When someone lifts a lid preparing to smell a bubbling stew or opens a carton of milk before sniffing to check if it has soured, neurons in their olfactory cortex are coordinating to boost the sense of smell, according to a Northwestern Medicine study published in PLOS Biology.
When study participants were told about an upcoming odor, low frequency brain waves harmonized together during the half-second before study participants inhaled, improving their scent identification compared to when they weren’t expecting a smell.
This low-frequency synchrony has been observed in the anticipatory phase of other senses, but this is the first time it’s been measured in human olfaction, according to Christina Zelano, PhD, assistant professor in the Ken and Ruth Davee Department of Neurology’s Division of Epilepsy and Clinical Neuropsychology and senior author of the study.
“This shows there are some shared anticipatory mechanisms between olfaction and other sensory systems,” Zelano said. “This was somewhat unexpected because olfaction has a fundamentally different architecture and it’s much older than other sensory systems.”
Previous studies have catalogued other senses in the body using low-frequency oscillation to improve perception. Neurons in visual and auditory systems usually operate at a background hum of excitability, but when the brain is trying to see or hear something, these neurons are activated in sync.
This is measured by concurrent low-frequency oscillations in neurons and helps boost sensory perception, according to Ghazaleh Arabkheradmand, a research technologist in the Zelano laboratory and lead author of the study.
“These dynamics have been shown to be critical during anticipation, and attention to stimulus improves stimulus detection,” Arabkheradmand said.
However, this concept had been largely unexplored in regards to scent: the olfactory cortex is deep in the brain and difficult to study. But Zelano and her colleagues were afforded a unique opportunity by the Northwestern Medicine Comprehensive Epilepsy Center’s epilepsy monitoring unit, directed by Stephen Schuele, MD, MPH, chief of Neurophysiology and Epilepsy in the Department of Neurology and professor of Physical Medicine and Rehabilitation, and co-author of the study.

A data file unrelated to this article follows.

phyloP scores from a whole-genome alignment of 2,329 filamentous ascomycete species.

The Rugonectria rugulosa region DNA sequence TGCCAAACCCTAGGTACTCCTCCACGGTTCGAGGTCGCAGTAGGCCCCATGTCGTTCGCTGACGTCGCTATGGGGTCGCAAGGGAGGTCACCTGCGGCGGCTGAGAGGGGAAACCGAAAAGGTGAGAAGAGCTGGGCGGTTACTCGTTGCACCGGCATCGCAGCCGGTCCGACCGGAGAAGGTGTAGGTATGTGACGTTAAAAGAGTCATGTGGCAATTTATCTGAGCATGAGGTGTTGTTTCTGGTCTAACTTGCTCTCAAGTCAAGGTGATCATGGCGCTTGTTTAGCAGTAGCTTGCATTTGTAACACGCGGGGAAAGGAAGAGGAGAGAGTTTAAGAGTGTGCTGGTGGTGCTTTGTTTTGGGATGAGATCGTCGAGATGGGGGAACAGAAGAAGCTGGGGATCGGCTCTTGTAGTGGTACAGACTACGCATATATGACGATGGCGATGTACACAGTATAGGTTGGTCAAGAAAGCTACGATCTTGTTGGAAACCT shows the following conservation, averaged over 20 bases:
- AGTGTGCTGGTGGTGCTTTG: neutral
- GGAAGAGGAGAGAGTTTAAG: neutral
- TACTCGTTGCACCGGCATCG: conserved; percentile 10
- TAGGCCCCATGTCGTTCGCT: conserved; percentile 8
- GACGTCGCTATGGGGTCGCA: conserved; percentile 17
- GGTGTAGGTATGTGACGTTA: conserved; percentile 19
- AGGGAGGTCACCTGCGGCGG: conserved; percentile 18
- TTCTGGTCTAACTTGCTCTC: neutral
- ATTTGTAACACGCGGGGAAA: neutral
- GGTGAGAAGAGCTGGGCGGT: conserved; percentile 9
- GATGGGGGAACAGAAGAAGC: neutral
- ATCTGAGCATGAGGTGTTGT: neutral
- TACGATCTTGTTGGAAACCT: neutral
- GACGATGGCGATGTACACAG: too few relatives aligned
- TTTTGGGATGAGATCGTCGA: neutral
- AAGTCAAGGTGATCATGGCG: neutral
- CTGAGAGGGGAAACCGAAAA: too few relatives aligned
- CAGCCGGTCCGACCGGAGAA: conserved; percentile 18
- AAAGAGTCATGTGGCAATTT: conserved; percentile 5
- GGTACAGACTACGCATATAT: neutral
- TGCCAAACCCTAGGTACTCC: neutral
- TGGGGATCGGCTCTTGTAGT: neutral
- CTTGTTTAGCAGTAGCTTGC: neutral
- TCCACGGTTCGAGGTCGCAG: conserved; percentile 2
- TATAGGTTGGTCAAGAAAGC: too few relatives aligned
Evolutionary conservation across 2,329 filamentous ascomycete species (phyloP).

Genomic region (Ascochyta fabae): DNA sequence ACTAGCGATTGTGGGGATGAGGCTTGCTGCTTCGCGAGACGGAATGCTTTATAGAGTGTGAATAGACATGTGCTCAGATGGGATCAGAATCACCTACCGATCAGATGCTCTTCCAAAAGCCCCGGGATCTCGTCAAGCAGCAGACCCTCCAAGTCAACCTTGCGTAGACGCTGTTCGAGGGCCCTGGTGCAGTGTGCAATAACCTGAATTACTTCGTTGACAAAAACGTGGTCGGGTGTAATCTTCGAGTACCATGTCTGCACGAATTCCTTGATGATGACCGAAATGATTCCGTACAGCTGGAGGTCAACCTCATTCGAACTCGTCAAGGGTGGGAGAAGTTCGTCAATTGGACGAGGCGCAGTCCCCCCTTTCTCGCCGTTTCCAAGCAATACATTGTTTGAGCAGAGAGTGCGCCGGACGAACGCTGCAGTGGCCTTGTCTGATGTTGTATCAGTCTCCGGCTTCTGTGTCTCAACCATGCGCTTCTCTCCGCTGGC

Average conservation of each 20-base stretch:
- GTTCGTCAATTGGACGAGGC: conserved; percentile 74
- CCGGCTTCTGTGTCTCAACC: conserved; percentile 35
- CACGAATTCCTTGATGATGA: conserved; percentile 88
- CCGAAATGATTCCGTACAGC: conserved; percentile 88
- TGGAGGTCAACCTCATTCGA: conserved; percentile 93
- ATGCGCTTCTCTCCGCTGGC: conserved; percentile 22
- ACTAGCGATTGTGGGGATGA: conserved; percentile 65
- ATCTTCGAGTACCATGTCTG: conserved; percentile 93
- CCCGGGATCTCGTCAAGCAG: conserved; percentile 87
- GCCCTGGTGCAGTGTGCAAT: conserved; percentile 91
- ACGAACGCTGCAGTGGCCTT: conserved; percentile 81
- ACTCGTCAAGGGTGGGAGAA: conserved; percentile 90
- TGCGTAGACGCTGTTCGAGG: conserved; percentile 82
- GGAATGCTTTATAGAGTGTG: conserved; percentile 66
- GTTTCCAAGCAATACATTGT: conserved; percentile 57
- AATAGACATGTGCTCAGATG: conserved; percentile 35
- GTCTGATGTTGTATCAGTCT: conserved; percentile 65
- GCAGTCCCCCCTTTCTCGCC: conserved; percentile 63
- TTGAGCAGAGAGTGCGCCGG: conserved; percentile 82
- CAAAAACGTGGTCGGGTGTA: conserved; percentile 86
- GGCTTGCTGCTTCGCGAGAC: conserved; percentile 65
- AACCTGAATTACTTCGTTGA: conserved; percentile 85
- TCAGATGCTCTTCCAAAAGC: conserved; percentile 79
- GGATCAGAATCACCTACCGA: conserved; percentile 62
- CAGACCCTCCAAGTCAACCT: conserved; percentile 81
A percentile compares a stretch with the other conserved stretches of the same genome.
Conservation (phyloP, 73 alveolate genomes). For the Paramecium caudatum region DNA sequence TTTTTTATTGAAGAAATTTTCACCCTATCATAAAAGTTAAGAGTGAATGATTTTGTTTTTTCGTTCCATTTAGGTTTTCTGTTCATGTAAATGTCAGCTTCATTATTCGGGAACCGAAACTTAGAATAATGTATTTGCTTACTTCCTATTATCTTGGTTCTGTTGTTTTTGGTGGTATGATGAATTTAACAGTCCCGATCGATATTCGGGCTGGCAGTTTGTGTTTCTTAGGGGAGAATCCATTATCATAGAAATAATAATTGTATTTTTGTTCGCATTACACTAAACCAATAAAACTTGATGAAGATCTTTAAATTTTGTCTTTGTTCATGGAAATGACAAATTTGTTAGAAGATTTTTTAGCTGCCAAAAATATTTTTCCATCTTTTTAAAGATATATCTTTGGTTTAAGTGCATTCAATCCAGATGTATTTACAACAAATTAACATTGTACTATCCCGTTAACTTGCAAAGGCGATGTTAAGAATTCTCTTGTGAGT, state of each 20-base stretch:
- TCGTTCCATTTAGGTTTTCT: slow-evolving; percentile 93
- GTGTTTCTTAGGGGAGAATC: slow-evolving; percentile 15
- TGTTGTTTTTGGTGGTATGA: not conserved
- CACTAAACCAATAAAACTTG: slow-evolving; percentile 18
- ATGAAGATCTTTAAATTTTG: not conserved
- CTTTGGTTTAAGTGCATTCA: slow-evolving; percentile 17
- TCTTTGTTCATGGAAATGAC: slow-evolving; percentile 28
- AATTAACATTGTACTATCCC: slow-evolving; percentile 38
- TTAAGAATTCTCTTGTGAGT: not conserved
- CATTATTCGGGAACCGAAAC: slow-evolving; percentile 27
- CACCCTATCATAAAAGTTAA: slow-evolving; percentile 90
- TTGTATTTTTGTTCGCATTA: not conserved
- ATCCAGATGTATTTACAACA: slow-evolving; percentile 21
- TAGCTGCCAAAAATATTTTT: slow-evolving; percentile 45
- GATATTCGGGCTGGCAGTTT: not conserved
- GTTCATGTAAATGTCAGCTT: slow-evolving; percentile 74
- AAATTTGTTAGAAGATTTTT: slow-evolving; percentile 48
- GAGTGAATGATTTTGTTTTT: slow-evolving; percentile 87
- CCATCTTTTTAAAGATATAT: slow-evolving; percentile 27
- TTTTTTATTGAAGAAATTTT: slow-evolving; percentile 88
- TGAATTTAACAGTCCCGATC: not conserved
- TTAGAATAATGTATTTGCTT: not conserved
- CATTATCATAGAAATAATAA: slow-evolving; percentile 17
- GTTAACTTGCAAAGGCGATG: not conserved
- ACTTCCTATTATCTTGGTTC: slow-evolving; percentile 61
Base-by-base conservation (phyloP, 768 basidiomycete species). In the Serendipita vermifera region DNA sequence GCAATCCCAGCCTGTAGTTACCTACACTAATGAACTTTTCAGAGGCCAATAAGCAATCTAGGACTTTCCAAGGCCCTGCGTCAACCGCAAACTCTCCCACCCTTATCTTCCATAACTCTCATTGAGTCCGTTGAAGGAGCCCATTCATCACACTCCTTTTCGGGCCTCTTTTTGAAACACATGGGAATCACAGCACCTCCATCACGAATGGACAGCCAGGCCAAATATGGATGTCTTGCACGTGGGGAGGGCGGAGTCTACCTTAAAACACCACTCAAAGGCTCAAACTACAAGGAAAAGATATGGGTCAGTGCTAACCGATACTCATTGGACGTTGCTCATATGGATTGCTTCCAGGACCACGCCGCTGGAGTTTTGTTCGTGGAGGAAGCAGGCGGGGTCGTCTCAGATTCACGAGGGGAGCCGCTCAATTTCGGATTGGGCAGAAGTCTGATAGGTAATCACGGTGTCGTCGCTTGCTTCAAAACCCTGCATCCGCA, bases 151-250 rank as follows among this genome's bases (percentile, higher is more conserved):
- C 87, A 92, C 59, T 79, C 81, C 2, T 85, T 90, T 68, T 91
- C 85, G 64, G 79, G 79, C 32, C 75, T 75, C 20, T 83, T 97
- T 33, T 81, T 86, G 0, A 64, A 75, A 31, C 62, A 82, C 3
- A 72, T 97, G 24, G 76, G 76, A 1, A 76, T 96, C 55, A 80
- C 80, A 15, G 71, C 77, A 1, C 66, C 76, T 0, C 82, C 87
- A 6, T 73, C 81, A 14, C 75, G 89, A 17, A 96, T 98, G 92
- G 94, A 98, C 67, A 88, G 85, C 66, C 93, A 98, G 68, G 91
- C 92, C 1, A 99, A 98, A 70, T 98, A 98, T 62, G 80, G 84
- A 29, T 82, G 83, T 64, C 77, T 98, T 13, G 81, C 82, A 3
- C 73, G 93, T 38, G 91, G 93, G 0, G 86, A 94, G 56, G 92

Some patients with epilepsy suffer from intractable seizures, and choose to undergo brain surgery to help reduce seizure frequency. Before the procedure — performed by Joshua Rosenow, MD, professor of Neurological Surgery, Neurology, Physical Medicine and Rehabilitation and co-author of the study — their brains are mapped using electrodes implanted deep in the brain and they spend about a week in the epilepsy monitoring unit. This is one of the only times that real-time brain wave data from the human olfactory cortex are available, Zelano noted.
In the current study, investigators conducted tests with volunteers in the monitoring unit, warning volunteers an odor was coming and then administering the odor, measuring brain activity. This condition was compared to normal breaths, with no warning and no odor.
After analyzing the brain wave data, Arabkheradmand and her collaborators found that in the second prior to inhaling, neurons in the olfactory cortex begin to synchronize low-frequency oscillations, culminating in a peak coherence at the moment of inhaling — precisely when the brain expects the odor to arrive.
“When you anticipate an odor, brain waves comes into this ideal phase,” Arabkheradmand said.
Indeed, investigators observed that when the synchronization was strongest, volunteers correctly identified the scent more often.
Olfactory deficits are a common early symptom in neurodegenerative diseases such as Alzheimer’s disease and Parkinson’s disease, so learning more about olfactory anticipation could inform diagnosis or treatment, explained Guangyu Zhou, PhD, a postdoctoral fellow in the Zelano laboratory and co-author of the study.
“It would be interesting to study whether olfactory anticipation is altered in these patients, which might be a potential neural biomarker for early disease diagnosis in future studies,” Zhou said.
In the future, Zelano and her collaborators hope to conduct similar tests on patients with neurodegeneration to learn how olfactory anticipation is affected by those diseases.
This work was funded by National Institutes of Health grants R00DC012803 and R01DC016364.